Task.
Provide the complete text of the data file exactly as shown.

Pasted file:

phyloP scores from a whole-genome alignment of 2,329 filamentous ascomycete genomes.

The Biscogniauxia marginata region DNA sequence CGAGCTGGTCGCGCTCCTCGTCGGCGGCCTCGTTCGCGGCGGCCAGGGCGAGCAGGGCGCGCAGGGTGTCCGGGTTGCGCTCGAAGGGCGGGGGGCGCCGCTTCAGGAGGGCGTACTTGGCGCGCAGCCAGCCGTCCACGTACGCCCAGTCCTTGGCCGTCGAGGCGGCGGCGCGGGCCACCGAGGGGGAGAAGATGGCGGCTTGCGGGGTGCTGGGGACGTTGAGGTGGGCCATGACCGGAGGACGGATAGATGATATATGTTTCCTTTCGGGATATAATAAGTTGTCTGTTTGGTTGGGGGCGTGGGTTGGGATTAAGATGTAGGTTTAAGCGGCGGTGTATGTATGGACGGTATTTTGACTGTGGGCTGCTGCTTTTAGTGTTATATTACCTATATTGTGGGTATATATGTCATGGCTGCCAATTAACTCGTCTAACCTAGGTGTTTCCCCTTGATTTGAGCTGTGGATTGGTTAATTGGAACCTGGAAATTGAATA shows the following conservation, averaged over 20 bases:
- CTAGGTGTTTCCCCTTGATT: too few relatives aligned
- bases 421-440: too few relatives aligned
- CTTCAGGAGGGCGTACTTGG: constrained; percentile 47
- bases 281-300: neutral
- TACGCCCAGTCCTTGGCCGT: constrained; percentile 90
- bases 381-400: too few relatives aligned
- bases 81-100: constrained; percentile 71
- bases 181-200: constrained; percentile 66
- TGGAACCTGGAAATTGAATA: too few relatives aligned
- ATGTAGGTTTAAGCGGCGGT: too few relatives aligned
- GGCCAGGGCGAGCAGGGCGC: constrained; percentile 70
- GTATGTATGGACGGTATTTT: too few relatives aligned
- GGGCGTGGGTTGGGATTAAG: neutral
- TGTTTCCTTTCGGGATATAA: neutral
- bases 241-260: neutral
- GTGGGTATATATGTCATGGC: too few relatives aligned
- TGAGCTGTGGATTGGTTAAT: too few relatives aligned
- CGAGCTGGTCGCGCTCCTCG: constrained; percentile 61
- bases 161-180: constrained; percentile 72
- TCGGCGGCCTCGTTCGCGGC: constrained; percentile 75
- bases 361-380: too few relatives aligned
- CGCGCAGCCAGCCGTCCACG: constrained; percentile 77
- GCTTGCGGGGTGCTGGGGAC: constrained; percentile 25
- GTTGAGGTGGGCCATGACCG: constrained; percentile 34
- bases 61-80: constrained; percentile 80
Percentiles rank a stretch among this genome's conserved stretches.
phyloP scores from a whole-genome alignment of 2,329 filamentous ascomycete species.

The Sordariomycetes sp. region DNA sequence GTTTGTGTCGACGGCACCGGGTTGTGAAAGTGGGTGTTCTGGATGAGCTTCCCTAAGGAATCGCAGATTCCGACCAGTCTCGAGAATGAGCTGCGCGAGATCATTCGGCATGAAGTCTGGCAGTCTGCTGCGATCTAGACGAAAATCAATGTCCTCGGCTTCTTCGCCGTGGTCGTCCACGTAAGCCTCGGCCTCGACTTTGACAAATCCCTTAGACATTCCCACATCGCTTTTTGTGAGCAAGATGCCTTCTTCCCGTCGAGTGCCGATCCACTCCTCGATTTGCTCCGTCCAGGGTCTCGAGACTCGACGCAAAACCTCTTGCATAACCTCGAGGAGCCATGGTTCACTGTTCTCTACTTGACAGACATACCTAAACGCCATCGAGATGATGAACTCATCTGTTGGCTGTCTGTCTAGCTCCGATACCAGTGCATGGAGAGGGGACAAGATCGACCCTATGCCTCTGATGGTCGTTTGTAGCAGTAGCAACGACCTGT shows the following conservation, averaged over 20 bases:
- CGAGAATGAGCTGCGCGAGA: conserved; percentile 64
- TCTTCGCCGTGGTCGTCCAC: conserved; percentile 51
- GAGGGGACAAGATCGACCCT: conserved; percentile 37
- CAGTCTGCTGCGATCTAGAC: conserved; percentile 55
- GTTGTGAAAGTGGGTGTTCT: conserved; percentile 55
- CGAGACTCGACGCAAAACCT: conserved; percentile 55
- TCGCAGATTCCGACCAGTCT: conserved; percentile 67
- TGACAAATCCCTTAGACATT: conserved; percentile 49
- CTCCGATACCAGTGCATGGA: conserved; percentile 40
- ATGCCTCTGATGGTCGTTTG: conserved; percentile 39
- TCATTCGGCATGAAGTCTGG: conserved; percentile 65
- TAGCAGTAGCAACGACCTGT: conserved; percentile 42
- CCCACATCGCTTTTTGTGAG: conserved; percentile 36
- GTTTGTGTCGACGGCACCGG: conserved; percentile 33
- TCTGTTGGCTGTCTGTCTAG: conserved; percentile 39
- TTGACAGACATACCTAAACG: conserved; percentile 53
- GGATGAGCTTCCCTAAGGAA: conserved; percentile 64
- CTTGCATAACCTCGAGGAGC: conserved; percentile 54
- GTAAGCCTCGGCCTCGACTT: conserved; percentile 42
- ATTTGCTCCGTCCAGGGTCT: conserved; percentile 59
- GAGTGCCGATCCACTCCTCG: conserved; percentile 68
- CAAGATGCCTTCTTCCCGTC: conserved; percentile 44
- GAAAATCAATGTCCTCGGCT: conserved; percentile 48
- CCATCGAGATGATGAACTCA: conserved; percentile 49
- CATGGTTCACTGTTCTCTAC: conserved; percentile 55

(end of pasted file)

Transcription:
phyloP scores from a whole-genome alignment of 2,329 filamentous ascomycete genomes.

The Biscogniauxia marginata region DNA sequence CGAGCTGGTCGCGCTCCTCGTCGGCGGCCTCGTTCGCGGCGGCCAGGGCGAGCAGGGCGCGCAGGGTGTCCGGGTTGCGCTCGAAGGGCGGGGGGCGCCGCTTCAGGAGGGCGTACTTGGCGCGCAGCCAGCCGTCCACGTACGCCCAGTCCTTGGCCGTCGAGGCGGCGGCGCGGGCCACCGAGGGGGAGAAGATGGCGGCTTGCGGGGTGCTGGGGACGTTGAGGTGGGCCATGACCGGAGGACGGATAGATGATATATGTTTCCTTTCGGGATATAATAAGTTGTCTGTTTGGTTGGGGGCGTGGGTTGGGATTAAGATGTAGGTTTAAGCGGCGGTGTATGTATGGACGGTATTTTGACTGTGGGCTGCTGCTTTTAGTGTTATATTACCTATATTGTGGGTATATATGTCATGGCTGCCAATTAACTCGTCTAACCTAGGTGTTTCCCCTTGATTTGAGCTGTGGATTGGTTAATTGGAACCTGGAAATTGAATA shows the following conservation, averaged over 20 bases:
- CTAGGTGTTTCCCCTTGATT: too few relatives aligned
- bases 421-440: too few relatives aligned
- CTTCAGGAGGGCGTACTTGG: constrained; percentile 47
- bases 281-300: neutral
- TACGCCCAGTCCTTGGCCGT: constrained; percentile 90
- bases 381-400: too few relatives aligned
- bases 81-100: constrained; percentile 71
- bases 181-200: constrained; percentile 66
- TGGAACCTGGAAATTGAATA: too few relatives aligned
- ATGTAGGTTTAAGCGGCGGT: too few relatives aligned
- GGCCAGGGCGAGCAGGGCGC: constrained; percentile 70
- GTATGTATGGACGGTATTTT: too few relatives aligned
- GGGCGTGGGTTGGGATTAAG: neutral
- TGTTTCCTTTCGGGATATAA: neutral
- bases 241-260: neutral
- GTGGGTATATATGTCATGGC: too few relatives aligned
- TGAGCTGTGGATTGGTTAAT: too few relatives aligned
- CGAGCTGGTCGCGCTCCTCG: constrained; percentile 61
- bases 161-180: constrained; percentile 72
- TCGGCGGCCTCGTTCGCGGC: constrained; percentile 75
- bases 361-380: too few relatives aligned
- CGCGCAGCCAGCCGTCCACG: constrained; percentile 77
- GCTTGCGGGGTGCTGGGGAC: constrained; percentile 25
- GTTGAGGTGGGCCATGACCG: constrained; percentile 34
- bases 61-80: constrained; percentile 80
Percentiles rank a stretch among this genome's conserved stretches.
phyloP scores from a whole-genome alignment of 2,329 filamentous ascomycete species.

The Sordariomycetes sp. region DNA sequence GTTTGTGTCGACGGCACCGGGTTGTGAAAGTGGGTGTTCTGGATGAGCTTCCCTAAGGAATCGCAGATTCCGACCAGTCTCGAGAATGAGCTGCGCGAGATCATTCGGCATGAAGTCTGGCAGTCTGCTGCGATCTAGACGAAAATCAATGTCCTCGGCTTCTTCGCCGTGGTCGTCCACGTAAGCCTCGGCCTCGACTTTGACAAATCCCTTAGACATTCCCACATCGCTTTTTGTGAGCAAGATGCCTTCTTCCCGTCGAGTGCCGATCCACTCCTCGATTTGCTCCGTCCAGGGTCTCGAGACTCGACGCAAAACCTCTTGCATAACCTCGAGGAGCCATGGTTCACTGTTCTCTACTTGACAGACATACCTAAACGCCATCGAGATGATGAACTCATCTGTTGGCTGTCTGTCTAGCTCCGATACCAGTGCATGGAGAGGGGACAAGATCGACCCTATGCCTCTGATGGTCGTTTGTAGCAGTAGCAACGACCTGT shows the following conservation, averaged over 20 bases:
- CGAGAATGAGCTGCGCGAGA: conserved; percentile 64
- TCTTCGCCGTGGTCGTCCAC: conserved; percentile 51
- GAGGGGACAAGATCGACCCT: conserved; percentile 37
- CAGTCTGCTGCGATCTAGAC: conserved; percentile 55
- GTTGTGAAAGTGGGTGTTCT: conserved; percentile 55
- CGAGACTCGACGCAAAACCT: conserved; percentile 55
- TCGCAGATTCCGACCAGTCT: conserved; percentile 67
- TGACAAATCCCTTAGACATT: conserved; percentile 49
- CTCCGATACCAGTGCATGGA: conserved; percentile 40
- ATGCCTCTGATGGTCGTTTG: conserved; percentile 39
- TCATTCGGCATGAAGTCTGG: conserved; percentile 65
- TAGCAGTAGCAACGACCTGT: conserved; percentile 42
- CCCACATCGCTTTTTGTGAG: conserved; percentile 36
- GTTTGTGTCGACGGCACCGG: conserved; percentile 33
- TCTGTTGGCTGTCTGTCTAG: conserved; percentile 39
- TTGACAGACATACCTAAACG: conserved; percentile 53
- GGATGAGCTTCCCTAAGGAA: conserved; percentile 64
- CTTGCATAACCTCGAGGAGC: conserved; percentile 54
- GTAAGCCTCGGCCTCGACTT: conserved; percentile 42
- ATTTGCTCCGTCCAGGGTCT: conserved; percentile 59
- GAGTGCCGATCCACTCCTCG: conserved; percentile 68
- CAAGATGCCTTCTTCCCGTC: conserved; percentile 44
- GAAAATCAATGTCCTCGGCT: conserved; percentile 48
- CCATCGAGATGATGAACTCA: conserved; percentile 49
- CATGGTTCACTGTTCTCTAC: conserved; percentile 55